Just the words Long Lost Family make me do a little cry. They don’t even have to be in that order. “I’ve lost my long family (pack of HobNobs)” works too, though the loss of any biscuits is always upsetting. “The Long family are lost (in Swindon)” can also elicit tears. Poor things. Even when my family whinged at how long an episode of Lost was, my lip was wibbling. Such is the power of Long Lost Family (Monday, 9pm ITV).
I defy anyone to not experience even a small amount of eye leakage when Davina McCall tells a lady that they’ve found the daughter she fought against giving up and that she wants to meet her mam. Oh, I’m going again. This programme, by the way, also highlights how crappy it was for women in the 1950s and 60s. The “good old days” only really refers to Elvis and skirts you could twirl in.
My favourite bit is when Nicky Campbell and Davina drop each of the relatives off at Downton Abbey so that if they have nothing to say to each other, at least they can admire the manicured lawns and chat over which scone to have in the tea shop. I’ve had dates like that.
I love seeing two family members sussing out their similarities. Sometimes you see the resemblance instantly. Sometimes they’re both adorably keen to spot a likeness: “You like tea. Our mam liked tea. Eeeeh, you’re like peas in a pod” or “Our dad always used to wear jeans.”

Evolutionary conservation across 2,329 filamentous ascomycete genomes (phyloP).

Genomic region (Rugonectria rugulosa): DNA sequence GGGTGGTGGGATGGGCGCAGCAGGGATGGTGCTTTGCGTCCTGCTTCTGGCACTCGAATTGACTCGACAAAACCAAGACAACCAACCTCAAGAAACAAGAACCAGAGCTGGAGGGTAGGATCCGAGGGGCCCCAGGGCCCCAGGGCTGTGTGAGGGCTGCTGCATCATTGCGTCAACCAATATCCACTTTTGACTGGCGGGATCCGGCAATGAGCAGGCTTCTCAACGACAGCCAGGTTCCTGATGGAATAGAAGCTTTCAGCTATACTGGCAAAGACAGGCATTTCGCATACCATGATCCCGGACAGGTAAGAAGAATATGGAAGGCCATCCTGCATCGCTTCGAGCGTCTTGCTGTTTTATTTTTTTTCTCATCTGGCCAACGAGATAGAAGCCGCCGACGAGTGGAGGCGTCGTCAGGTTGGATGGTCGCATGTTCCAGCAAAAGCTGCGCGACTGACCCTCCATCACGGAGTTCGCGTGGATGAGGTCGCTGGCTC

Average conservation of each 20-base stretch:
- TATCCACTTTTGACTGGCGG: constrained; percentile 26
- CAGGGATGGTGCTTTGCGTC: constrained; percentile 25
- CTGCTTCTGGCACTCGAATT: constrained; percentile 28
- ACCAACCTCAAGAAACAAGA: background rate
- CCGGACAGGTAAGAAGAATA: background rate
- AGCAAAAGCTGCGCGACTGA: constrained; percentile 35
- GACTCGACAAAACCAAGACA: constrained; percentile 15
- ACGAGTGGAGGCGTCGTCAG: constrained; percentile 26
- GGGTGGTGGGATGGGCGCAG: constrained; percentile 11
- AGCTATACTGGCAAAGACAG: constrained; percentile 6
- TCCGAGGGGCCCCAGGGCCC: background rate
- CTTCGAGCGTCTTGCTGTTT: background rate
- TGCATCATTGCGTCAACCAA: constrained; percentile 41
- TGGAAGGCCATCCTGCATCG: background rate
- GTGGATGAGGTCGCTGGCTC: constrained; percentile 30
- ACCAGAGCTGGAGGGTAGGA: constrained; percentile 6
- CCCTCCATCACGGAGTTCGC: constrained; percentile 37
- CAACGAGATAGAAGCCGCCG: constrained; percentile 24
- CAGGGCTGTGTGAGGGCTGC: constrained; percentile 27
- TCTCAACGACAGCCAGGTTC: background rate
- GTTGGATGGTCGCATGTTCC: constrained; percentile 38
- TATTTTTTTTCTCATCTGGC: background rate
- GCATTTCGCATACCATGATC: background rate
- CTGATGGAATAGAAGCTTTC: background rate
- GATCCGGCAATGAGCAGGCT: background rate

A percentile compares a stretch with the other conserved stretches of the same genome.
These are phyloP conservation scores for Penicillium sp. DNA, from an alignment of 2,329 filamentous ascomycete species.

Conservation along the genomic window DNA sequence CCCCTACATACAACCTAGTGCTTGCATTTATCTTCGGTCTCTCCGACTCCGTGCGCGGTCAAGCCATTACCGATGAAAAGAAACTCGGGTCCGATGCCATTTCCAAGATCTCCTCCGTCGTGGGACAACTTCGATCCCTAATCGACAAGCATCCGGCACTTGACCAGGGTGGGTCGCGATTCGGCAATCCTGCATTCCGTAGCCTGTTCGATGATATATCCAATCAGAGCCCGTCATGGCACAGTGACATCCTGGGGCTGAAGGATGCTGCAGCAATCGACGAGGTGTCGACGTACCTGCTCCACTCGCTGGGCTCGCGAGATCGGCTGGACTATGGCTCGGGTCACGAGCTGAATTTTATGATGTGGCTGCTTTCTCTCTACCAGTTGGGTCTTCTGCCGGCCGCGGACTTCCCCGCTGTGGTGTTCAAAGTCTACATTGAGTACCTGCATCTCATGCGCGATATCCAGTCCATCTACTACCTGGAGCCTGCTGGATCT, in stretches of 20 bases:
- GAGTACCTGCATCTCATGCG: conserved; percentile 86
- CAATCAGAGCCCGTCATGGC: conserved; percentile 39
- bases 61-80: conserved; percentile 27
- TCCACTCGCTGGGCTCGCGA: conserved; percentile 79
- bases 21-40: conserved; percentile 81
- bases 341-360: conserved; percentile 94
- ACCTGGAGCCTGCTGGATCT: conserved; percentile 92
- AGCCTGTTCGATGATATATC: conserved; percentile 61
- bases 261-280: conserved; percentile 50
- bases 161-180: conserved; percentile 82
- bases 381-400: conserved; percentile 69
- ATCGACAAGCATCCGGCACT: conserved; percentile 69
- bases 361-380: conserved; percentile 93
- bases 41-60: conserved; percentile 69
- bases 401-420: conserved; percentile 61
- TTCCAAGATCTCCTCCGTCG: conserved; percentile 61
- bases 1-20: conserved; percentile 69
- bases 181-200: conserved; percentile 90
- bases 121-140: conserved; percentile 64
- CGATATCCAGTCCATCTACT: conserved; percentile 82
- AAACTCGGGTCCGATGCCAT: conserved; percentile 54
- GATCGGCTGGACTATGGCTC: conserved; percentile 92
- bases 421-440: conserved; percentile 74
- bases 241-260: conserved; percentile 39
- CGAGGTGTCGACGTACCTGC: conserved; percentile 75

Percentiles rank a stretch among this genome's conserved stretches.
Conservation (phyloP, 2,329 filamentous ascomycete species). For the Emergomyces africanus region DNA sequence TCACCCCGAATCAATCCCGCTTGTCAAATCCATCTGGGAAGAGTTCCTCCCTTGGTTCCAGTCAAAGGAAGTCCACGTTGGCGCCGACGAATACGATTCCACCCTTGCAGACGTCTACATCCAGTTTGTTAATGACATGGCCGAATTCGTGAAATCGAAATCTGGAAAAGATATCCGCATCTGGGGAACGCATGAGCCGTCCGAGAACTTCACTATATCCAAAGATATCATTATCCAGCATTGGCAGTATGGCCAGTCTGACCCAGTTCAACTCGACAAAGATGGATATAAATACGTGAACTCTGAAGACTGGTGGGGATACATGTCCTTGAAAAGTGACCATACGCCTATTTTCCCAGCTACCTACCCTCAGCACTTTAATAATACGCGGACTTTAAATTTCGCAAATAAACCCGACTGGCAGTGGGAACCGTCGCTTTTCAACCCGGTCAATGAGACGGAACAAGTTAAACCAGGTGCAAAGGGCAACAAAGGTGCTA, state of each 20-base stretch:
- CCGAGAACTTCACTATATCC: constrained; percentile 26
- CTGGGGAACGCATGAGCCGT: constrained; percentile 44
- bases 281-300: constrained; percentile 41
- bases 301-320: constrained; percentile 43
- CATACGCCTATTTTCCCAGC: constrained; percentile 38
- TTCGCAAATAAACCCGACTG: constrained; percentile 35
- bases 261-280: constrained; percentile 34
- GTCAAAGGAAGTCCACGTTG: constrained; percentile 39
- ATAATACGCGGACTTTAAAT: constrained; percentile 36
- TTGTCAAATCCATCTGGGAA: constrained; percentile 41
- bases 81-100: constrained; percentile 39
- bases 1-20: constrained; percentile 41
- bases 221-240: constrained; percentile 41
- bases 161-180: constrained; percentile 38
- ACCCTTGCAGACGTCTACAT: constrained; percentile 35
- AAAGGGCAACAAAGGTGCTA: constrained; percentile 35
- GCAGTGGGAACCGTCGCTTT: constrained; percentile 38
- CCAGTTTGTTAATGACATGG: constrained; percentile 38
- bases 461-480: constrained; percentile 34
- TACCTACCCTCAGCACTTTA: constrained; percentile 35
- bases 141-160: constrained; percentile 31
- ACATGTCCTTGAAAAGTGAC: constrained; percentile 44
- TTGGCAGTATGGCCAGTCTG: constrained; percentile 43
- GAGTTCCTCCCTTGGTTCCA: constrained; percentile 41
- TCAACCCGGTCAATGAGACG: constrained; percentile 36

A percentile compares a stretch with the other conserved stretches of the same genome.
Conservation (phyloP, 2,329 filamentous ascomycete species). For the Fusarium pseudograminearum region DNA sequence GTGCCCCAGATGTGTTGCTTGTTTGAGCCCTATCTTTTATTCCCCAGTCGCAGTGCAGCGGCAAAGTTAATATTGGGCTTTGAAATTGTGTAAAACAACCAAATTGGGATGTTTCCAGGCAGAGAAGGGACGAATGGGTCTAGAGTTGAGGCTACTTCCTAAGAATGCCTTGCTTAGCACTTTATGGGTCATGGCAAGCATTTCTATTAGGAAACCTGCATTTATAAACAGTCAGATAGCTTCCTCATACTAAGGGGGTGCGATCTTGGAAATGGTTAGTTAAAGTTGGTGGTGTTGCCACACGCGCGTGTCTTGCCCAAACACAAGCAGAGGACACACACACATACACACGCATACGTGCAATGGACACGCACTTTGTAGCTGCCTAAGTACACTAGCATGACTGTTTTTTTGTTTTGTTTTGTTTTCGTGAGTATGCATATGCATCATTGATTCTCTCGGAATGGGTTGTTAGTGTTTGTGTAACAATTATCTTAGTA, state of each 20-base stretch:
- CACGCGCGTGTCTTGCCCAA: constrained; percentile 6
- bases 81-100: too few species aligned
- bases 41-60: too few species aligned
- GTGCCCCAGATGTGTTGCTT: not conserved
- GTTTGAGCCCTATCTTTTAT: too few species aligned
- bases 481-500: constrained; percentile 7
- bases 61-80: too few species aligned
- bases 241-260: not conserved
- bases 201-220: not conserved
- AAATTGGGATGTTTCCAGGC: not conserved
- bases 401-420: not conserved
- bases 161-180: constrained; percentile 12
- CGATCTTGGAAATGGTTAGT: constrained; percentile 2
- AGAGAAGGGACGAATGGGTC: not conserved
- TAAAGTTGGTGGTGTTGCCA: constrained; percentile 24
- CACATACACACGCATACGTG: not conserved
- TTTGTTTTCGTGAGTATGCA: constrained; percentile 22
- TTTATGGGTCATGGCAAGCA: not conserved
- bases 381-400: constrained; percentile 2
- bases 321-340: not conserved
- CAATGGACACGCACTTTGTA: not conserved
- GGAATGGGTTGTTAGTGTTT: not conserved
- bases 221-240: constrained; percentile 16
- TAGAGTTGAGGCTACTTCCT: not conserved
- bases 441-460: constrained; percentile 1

I like the update at the end of the show: “Margaret and Edith have met up twice and are planning a holiday with both families”. I don’t ever want more than that. “Margaret and Edith clashed in Malaga when Margaret accused Edith of being a bad drunk. Just like their mam used to be.” Or “on his second visit to see his biological mother in France, Terry realised she was a bit of a cow and went home and hugged his adoptive mam instead”. Your family is your family after all.
There could definitely be a spin-off game show for Davina, where she shows a panel of contestants an episode of The Secret Millionaire and whoever doesn’t cry gets through to the next round. Round two is an onslaught of One Born Every Minute and the final round is every episode ever made of Long Lost Family. No one would ever win The Million Pound Teardrop.
Sarah’s stand-up DVD, Thoroughly Modern Millican Live, is available at radiotimes.com/dvdshop